Driving home from work on Friday, I thought, "I feel strange. This better not be the flu!" When I got there, I thought I might just be hungry. I ate some leftovers and a small snack and felt, I thought, much better. I was wrong.
All weekend, I found myself tethered to my bed by terrible congestion, a strange fever-y feeling (with no real fever), and a general misery so strong that I kind of lost sight of just what it felt like not to be sick. Finally, on Monday morning, I realized I needed to see a doctor.
The very kind and thorough MedExpress doctor told me that although he had no flu tests, he felt I should start TamiFlu that day before it was too late. So, I left with a prescription and a letter excusing me from work for most of the week.
You know how sometimes when you get sick, you get so sick so quickly that you lose sight of just how bad you feel? That's what happened to me. I kept thinking it was just a cold. A bad cold, sure, but just a cold. Then, after my second TamiFlu pill, I began to emerge from the cloud of sorrow that had dropped around me and I realized just how sick I was.
I watched most of The Andy Griffith Show, several episodes of New Girl, both Ocean's Eleven and Ocean's Thirteen, and a great deal of YouTube content intended to help one fall asleep. A few things I can take away: I need some new TV to watch, the smashing of the Douchebag Jar at Schmidt's wedding was perfect, Clooney really was at his most physically and charmingly perfect in 2001.
Ultimately, I realized that although I have made a concerted effort to take better care of myself, I can't control most things...and I especially can't control the flu. Also, I need to believe her when my body tells me she's sick. I did a fair amount of gas lighting myself before I relented and went to MedExpress. I should have gone on Sunday when I still felt only vaguely doomed.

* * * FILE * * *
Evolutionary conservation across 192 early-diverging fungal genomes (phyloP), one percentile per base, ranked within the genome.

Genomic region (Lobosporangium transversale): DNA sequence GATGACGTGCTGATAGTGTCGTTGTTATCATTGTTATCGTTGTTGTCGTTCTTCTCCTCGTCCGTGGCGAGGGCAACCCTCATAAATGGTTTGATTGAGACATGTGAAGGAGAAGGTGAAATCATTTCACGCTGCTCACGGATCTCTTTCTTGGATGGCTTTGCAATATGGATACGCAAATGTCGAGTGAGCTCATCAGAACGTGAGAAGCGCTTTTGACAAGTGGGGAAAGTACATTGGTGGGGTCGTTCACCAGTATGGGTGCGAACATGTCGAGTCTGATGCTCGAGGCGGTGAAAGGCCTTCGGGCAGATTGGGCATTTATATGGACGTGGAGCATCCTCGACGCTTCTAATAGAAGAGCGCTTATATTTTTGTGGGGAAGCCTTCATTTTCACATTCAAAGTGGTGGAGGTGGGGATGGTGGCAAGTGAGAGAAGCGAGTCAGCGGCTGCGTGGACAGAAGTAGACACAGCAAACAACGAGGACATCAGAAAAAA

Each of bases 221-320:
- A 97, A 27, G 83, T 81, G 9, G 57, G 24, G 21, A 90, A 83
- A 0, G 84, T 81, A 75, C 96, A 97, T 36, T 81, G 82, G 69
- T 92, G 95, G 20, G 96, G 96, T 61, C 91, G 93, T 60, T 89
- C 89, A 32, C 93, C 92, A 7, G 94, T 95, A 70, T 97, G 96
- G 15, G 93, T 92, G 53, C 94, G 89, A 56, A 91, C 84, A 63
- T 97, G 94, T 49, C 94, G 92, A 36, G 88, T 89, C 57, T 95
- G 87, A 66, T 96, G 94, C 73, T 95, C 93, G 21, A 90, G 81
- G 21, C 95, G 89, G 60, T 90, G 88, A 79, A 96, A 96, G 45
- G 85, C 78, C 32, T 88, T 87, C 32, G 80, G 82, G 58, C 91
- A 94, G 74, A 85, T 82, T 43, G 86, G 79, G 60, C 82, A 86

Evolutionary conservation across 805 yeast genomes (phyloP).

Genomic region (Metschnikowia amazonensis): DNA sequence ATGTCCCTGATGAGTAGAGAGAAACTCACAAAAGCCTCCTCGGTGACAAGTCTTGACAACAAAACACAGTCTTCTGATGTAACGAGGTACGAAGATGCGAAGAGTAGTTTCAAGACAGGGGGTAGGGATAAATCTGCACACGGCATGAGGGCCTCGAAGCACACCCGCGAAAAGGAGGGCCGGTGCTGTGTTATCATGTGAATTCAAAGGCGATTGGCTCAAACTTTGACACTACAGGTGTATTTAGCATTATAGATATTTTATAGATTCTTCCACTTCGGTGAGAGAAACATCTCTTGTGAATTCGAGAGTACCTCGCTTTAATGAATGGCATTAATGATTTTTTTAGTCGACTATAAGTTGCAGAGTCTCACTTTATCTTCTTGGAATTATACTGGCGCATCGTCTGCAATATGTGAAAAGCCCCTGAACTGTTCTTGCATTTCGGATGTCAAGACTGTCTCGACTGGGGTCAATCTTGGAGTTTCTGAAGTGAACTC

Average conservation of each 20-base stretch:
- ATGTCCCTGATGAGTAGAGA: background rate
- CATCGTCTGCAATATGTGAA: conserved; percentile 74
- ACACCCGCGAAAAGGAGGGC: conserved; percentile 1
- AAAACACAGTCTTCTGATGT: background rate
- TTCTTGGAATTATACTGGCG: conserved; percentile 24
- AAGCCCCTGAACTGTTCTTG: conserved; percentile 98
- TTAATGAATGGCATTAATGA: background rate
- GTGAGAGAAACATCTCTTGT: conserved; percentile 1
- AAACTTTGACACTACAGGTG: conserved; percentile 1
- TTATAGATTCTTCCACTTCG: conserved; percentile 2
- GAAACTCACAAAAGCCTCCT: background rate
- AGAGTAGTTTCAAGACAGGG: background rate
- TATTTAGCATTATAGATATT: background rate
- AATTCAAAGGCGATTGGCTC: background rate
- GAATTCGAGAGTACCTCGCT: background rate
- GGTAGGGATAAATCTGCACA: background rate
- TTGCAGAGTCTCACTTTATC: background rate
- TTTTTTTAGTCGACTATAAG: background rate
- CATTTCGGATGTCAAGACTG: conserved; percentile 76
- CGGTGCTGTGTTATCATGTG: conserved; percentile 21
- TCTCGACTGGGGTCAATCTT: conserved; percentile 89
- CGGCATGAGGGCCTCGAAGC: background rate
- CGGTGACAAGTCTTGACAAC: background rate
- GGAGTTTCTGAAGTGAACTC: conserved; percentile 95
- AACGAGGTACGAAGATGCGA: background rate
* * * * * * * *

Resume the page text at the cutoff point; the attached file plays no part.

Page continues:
We talk all the time about how women endure more pain than men (in general) and how often men don't believe women when they report illness, injury, or assault. I worry that I, like so many others, have so internalized those attitudes that I do it to myself, too. What if the Urgent Care doctor tells me I just have a bad cold? What if they just dismiss me and I just have to come home still feeling like roadkill? What if the doctor wants to blame my weight for how I feel? I shouldn't have to worry about any of those things, but I definitely do before I go see any doctor (with the exception of my amazing naturopath, Dr. A, who is always amazing and kind and listens to me better than any medical professional ever has in my life).
I was recently chatting with a friend about some health issues she's been experiencing. She told me she didn't want to go to the doctor because the last time she'd been, the doctor had made her feel ashamed about a recent weight gain. None of the issues she wanted to discuss were directly linked to her weight, but this doctor couldn't get past that topic. She was discouraged and had stayed away for almost a year. A year of feeling crummy and impotent about her own body. What misery. It's not right or fair. I told her it seemed to me she needed a new doctor. I hope she finds one. One that doesn't make her afraid to come back for more than a year. I've been in that exact situation myself, too, and I know how it feels. It feels terrible. That shouldn't be the takeaway from a doctor's visit.
This is a topic I've addressed before, I know. It's just been on my mind in light of recent illnesses. I have to say, when I did go the the Urgent Care, I found only kindness and caring. That was a huge relief. It's definitely what I needed in my weird flu-ish state and it's certainly what I deserved as a sick patient. The weird part is being surprised by it. Or, at least, that should be the weird part.